WTF pictures

That is an awesome RC.

I got to see the SR71 take off and land at Kadina Air Force base back in the late '80s. It is quite awe inspiring to see it take off, get about 1500 feet up and then climb vertically disappearing into the cloudcover. A couple of F16s and a refueler always took off in support a couple minutes before the SR71.

Indeed - an amazing piece of technology.

One of my best friends was a man named Sam Smyth. Sam was born in LA in 1926 and started as a junior draughtsman at Lockheed in 1943 when he was 17 (he had bad lungs and was rejected for military service). He worked at Lockheed until about 1946 and then did an accelerated degree in Mech Eng at the Univ. of Colorado - and returned to Lockheed where he was assigned to the Skunk Works just a few years after it was established. He worked daily with Kelly Johnson, Ben Rich, Irv Culver and the other Skunk Works luminaries (he actually car-pooled with Mr. Rich after the Skunk Works moved up to Palmdale on the edge of Ewards AFB). He was one of the very first half-dozen people to use a CAD system in industry: it was developed in-house at Lockheed and was called CADAM - but was sold later to IBM and then Dassault, to become the modern-day CATIA package which has been used throughout the aerospace and automotive industries for many years.

Sam lived in the LA suburb of La Canada (just west of Pasadena where the Jet Propulsion Lab is located) and retired in about 1990 after more than 47 years at Lockheed. As one of their most experienced senior engineers, his specialty was configuration design. Basically, he took the shape of the vehicle from the aerodynamics people, the propulsion stuff from that group, weapons, etc. from the armament folks and he sorted it all out so that it fitted together and the airplane had the correct centre of gravity to fly properly without ballast.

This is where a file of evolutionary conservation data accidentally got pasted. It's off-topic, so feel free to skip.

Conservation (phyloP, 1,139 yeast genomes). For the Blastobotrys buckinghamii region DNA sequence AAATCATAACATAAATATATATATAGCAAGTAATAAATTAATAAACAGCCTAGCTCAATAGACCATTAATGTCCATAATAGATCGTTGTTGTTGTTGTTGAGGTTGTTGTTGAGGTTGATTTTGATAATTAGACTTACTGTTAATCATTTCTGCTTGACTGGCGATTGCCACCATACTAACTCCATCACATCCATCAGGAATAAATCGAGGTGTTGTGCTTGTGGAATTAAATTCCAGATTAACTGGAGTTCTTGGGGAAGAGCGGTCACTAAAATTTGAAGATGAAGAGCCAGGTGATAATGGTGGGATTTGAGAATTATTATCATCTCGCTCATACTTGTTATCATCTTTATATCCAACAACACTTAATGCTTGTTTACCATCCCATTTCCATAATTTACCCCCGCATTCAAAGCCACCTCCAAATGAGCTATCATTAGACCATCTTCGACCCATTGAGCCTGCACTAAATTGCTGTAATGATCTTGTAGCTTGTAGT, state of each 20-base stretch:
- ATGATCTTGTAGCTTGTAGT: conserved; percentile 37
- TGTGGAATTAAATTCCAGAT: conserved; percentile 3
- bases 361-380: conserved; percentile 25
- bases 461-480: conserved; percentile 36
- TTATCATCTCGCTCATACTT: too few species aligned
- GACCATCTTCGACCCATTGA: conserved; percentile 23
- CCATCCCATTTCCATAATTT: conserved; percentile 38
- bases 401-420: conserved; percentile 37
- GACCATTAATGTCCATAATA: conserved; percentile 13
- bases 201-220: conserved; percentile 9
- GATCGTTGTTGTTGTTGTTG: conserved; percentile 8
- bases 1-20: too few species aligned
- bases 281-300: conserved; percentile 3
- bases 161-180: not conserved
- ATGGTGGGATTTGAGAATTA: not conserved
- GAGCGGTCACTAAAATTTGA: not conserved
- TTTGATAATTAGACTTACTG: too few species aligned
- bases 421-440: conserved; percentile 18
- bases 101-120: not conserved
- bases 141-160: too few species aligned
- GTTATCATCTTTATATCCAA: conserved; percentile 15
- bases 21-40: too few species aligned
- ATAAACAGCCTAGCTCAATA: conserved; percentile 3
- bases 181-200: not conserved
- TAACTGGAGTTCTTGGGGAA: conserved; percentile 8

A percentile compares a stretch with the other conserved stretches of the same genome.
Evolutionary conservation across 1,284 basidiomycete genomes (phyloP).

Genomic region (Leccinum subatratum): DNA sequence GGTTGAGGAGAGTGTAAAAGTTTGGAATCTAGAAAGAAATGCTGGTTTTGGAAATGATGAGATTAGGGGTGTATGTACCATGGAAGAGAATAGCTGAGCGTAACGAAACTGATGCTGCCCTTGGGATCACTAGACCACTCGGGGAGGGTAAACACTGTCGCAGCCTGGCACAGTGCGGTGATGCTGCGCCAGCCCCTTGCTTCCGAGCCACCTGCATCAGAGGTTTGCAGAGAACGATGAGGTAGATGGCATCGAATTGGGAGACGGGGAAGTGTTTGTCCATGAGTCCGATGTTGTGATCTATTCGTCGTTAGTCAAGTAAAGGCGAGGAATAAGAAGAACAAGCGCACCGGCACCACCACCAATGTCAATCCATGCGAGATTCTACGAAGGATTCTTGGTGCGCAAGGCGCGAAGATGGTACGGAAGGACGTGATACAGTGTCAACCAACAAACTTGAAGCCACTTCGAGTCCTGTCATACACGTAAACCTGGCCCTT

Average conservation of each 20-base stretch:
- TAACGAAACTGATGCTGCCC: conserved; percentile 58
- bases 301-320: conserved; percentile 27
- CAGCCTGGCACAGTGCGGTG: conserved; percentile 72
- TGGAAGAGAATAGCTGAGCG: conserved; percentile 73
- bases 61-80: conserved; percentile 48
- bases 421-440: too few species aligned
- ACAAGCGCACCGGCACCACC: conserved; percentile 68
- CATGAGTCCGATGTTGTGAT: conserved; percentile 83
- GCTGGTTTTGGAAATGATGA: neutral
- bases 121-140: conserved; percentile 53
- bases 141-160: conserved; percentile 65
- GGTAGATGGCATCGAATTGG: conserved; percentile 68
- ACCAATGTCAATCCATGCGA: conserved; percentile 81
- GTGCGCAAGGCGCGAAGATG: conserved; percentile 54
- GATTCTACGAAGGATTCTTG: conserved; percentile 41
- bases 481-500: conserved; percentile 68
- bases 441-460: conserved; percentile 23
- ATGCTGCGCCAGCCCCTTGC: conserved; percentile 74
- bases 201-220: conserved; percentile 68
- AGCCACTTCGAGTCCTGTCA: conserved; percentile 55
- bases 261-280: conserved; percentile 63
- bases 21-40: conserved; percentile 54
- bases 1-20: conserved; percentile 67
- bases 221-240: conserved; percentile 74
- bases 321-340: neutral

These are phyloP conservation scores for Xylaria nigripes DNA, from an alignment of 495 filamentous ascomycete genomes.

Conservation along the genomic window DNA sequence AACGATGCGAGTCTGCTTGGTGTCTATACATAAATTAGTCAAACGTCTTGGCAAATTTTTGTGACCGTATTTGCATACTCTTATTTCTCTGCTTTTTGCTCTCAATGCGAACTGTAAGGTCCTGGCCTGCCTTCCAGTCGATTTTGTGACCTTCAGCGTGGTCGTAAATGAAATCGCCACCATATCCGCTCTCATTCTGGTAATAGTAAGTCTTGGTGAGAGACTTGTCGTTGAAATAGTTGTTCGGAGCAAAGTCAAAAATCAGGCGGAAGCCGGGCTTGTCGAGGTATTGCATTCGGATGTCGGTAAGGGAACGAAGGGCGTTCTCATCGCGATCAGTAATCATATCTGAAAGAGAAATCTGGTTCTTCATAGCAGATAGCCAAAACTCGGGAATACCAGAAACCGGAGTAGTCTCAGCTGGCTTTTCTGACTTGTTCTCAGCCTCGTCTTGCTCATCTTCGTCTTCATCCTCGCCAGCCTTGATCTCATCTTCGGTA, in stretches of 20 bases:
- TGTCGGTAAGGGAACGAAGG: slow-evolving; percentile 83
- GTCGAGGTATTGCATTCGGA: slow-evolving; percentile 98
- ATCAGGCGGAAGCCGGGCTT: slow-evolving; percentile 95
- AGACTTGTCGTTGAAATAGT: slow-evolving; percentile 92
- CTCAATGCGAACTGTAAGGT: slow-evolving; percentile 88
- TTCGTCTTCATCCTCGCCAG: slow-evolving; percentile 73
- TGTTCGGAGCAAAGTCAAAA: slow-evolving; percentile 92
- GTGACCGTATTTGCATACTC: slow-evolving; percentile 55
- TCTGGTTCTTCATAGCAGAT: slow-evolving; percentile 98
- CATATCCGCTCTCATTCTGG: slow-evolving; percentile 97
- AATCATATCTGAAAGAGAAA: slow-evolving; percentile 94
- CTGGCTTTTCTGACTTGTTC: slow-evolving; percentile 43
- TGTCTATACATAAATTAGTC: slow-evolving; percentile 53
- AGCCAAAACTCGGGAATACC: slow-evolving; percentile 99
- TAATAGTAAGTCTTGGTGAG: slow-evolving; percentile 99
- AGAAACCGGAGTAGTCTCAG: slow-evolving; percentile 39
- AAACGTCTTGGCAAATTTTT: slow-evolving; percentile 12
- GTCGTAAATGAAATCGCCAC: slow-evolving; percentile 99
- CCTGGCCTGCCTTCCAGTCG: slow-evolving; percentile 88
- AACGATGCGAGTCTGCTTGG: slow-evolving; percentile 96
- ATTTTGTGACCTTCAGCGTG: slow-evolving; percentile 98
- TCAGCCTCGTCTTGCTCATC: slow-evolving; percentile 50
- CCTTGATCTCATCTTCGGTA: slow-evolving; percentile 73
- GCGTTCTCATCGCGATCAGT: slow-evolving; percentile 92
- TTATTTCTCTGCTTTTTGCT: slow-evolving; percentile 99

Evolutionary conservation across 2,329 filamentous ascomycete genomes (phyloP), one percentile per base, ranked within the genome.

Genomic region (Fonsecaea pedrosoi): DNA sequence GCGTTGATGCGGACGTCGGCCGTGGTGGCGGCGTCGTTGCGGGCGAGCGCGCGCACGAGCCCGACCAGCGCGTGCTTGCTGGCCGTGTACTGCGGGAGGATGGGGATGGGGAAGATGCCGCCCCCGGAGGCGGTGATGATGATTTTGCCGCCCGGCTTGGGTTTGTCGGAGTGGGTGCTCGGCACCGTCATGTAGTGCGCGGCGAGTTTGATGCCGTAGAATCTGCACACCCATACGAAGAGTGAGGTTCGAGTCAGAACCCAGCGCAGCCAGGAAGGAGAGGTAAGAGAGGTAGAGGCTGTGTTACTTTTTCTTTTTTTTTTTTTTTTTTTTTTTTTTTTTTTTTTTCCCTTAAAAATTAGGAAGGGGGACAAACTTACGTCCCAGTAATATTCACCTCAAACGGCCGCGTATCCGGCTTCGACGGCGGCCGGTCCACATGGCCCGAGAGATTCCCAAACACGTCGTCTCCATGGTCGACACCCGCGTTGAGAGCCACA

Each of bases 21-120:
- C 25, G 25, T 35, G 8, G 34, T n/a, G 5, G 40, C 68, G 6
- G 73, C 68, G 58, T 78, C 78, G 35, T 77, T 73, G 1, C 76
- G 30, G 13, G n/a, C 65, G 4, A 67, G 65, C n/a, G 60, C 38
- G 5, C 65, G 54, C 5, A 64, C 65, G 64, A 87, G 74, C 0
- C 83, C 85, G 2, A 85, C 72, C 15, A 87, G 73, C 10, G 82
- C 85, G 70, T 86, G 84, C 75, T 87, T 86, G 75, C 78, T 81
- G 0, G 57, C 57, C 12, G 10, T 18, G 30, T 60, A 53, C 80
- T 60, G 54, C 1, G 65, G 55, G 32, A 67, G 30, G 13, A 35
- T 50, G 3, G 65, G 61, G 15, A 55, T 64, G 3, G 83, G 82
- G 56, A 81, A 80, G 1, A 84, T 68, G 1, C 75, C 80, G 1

Airplane buffs can only imagine the projects he worked on during those 47 years, but he never ever confirmed any of them to me because I am a foreigner and Sam strictly observed his obligation as a guy who had worked on NO FORN projects throughout his long career. All he would ever say if I asked him about a particular airplane was, "I am familiar with that aircraft." and then he would wink. We're talking about the P38 Lightning (pre-Skunk Works), the P80 / F94 / T33 family, the L188 Electra airliner which became the widely used P3 Orion and Aurora maritime patrol aircraft, the F104 Starfighter, the U2, SR71, F117A, and even the Sea Shadow "stealth ship" which Lockheed built for the US Navy....and other amazing aircraft and Navy projects...<I think>. He always used to say that a Navy project was just an Air Force project but that the Reynolds numbers were much lower.

After he retired, Sam traveled to Russia to see what "those other people" were up to - and he visited the Monino Aviation Museum several times and built-up an extensive collection of books about East Bloc aircraft.

Sam had seen and worked on it all.